This loop intersected the Red River, making the downstream part of the Red River a distributary of the Mississippi. In the heyday of steamboats along the Mississippi River, it would take a boat several hours to travel the 20 miles of Turnbull's Bend, after which it would have progressed only about 1 mile from the entrance to the bend. To reduce travel time, Captain Henry M. Shreve, a river engineer and namesake of Shreveport, dug a canal in 1831 through the neck of Turnbull's Bend. At the next high water, the Mississippi roared through this channel; the upper portion of Turnbull's Bend became the smaller Upper Old River while the lower portion became the larger Lower Old River. At first, the Lower Old River would flow eastward, to the Mississippi, until 1839, when locals began removing a log jam, obstructing the Atchafalaya River; the project was finished in 1840. After that, the Lower Old River would flow eastward to the Mississippi when the Red River was high and the Mississippi was low, westward to the Atchafalaya when the Mississippi was high and the Red River was low.
Over time, the number of days when the river flowed east to the Mississippi decreased and the number of days when the river flowed west increased, until the Lower Old River flowed west over half the time. By 1880, it flowed eastward and was now capturing more and more of the flow of the Mississippi. With this extra intake of water, the channel of the Atchafalaya River was worn deeper and wider throughout the 1800s and early 1900s. Between 1850 and 1950, the flow increased from less than 10% of the Mississippi to 30%, the U. S. Army Corps of Engineers began work on the Old River Control Structure to prevent the Atchafalaya becoming the main channel of the Mississippi; the project was completed in 1963, it sealed off the Old river. However, a lock, a diversion channel, flood spillway were installed to allow barges to pass between the Atchafalaya and Mississippi; the U. S. Army Corps of Engineers measured the amount of water flowing through the Mississippi River and compared it to the amount entering the Atchafalaya Basin by monitoring "latitude flow" at the latitude of the Red River Landing, located five miles downstream of Old River.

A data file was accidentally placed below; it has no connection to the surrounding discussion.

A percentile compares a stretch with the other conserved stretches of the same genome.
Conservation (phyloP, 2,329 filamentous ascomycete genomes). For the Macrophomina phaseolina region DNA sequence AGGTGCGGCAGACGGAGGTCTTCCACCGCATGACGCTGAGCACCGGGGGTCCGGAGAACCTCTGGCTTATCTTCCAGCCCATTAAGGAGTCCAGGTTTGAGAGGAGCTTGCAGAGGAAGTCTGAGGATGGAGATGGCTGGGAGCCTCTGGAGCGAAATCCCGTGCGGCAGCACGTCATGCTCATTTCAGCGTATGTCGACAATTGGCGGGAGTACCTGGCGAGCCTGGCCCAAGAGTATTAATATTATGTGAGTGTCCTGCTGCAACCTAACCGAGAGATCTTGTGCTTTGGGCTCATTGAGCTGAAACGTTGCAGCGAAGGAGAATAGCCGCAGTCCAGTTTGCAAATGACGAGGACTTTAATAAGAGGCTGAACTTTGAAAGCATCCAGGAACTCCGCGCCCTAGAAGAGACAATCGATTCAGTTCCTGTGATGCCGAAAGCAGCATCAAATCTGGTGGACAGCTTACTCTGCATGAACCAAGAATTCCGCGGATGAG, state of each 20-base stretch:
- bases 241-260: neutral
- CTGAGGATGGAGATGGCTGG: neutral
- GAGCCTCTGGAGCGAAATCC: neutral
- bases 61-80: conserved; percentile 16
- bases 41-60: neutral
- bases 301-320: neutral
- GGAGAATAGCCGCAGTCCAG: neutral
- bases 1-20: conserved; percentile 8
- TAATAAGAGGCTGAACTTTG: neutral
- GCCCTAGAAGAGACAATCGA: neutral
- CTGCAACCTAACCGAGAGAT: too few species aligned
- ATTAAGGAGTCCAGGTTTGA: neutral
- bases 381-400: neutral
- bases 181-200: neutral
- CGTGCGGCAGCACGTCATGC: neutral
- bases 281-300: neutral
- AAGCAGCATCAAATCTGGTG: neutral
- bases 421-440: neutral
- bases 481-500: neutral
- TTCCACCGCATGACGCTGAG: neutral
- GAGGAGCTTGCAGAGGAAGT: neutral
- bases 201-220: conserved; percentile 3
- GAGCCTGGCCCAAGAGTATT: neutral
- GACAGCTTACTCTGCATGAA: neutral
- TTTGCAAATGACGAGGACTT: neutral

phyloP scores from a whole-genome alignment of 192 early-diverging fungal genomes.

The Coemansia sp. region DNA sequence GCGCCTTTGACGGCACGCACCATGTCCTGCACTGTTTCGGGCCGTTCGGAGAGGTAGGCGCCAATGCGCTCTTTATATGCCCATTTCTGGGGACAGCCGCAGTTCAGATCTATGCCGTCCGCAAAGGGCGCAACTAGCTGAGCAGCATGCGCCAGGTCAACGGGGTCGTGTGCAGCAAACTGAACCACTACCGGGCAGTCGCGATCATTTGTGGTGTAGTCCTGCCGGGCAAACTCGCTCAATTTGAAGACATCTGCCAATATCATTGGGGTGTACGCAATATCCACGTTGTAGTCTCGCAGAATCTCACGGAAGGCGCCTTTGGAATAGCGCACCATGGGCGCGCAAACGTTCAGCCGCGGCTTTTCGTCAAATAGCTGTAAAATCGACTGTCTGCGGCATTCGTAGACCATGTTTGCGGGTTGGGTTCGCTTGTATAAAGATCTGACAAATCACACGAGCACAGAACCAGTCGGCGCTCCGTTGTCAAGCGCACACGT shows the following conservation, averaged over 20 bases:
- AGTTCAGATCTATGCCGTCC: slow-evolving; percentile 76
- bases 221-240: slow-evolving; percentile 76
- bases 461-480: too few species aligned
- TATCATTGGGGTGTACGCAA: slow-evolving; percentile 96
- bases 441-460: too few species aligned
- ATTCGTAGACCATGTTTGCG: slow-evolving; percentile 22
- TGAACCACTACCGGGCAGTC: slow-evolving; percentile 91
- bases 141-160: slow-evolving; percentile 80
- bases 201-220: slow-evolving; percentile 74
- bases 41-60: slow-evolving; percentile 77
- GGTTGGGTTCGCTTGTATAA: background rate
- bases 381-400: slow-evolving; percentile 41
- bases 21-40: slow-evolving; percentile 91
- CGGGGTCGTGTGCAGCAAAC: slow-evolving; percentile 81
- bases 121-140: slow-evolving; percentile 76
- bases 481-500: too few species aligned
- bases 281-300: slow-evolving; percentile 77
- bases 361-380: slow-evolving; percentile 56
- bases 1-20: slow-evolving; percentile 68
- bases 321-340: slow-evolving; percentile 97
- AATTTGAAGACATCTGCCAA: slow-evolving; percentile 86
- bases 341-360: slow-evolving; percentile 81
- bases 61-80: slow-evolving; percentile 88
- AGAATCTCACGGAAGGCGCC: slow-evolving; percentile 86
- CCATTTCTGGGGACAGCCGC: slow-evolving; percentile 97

In this case, latitude flow is a combination of the flows of the Mississippi and Atchafalaya rivers as they cross an imaginary line at that latitude. Between 1850 and 1950, the percentage of latitude flow entering the Atchafalaya River had increased from less than 10 percent to about 30 percent. By 1953, the U. S. Army Corps of Engineers concluded that the Mississippi River could change its course to the Atchafalaya River by 1990 if it were not controlled, since this alternative path to the Gulf of Mexico through the Atchafalaya River is much shorter and steeper; the Corps completed construction on the Old River Control Structure in 1963 to prevent the main channel flow of the Mississippi River from altering its current course to the Gulf of Mexico through the natural geologic process of avulsion. This natural process has occurred about every 1,000 years, is overdue; some researchers believe the likelihood of this event increases each year, despite artificial control efforts. If the Mississippi diverts its main channel to the Atchafalaya Basin and the Atchafalaya River, it would develop a new delta south of Morgan City in southern Louisiana reducing water flow to its present channel through Baton Rouge and New Orleans.
The Mississippi Flood of 1973 caused the control structure to fail. Integrity of the Old River Control Structure, the nearby Morganza Spillway, other levees in the area is essential to prevent such a diversion. Jeff Masters of Weather Underground noted that failure of that complex "would be a serious blow to the U. S. economy." The present Old River Control Structure was completed in 1964 and expanded in 1990. The first two floodgates are the Low Sill Control Structure, which regulates routine flow in the waterway, the Overbank Control Structure, in use only when the Mississippi exceeds its banks. A navigation channel and lock were part of the original facility design. Subsequent expansion created what is now known as the Old River Control Complex, when the Auxiliary Structure, which became operational in 1986, was added to reduce pressure on the original floodgates after extensive damage caused by the flood of 1973; the Sidney A. Murray Jr. Hydroelectric Station, completed in 1990 provides an additional measure of control at the site.
Water from the Mississippi is diverted into the Atchafalaya Basi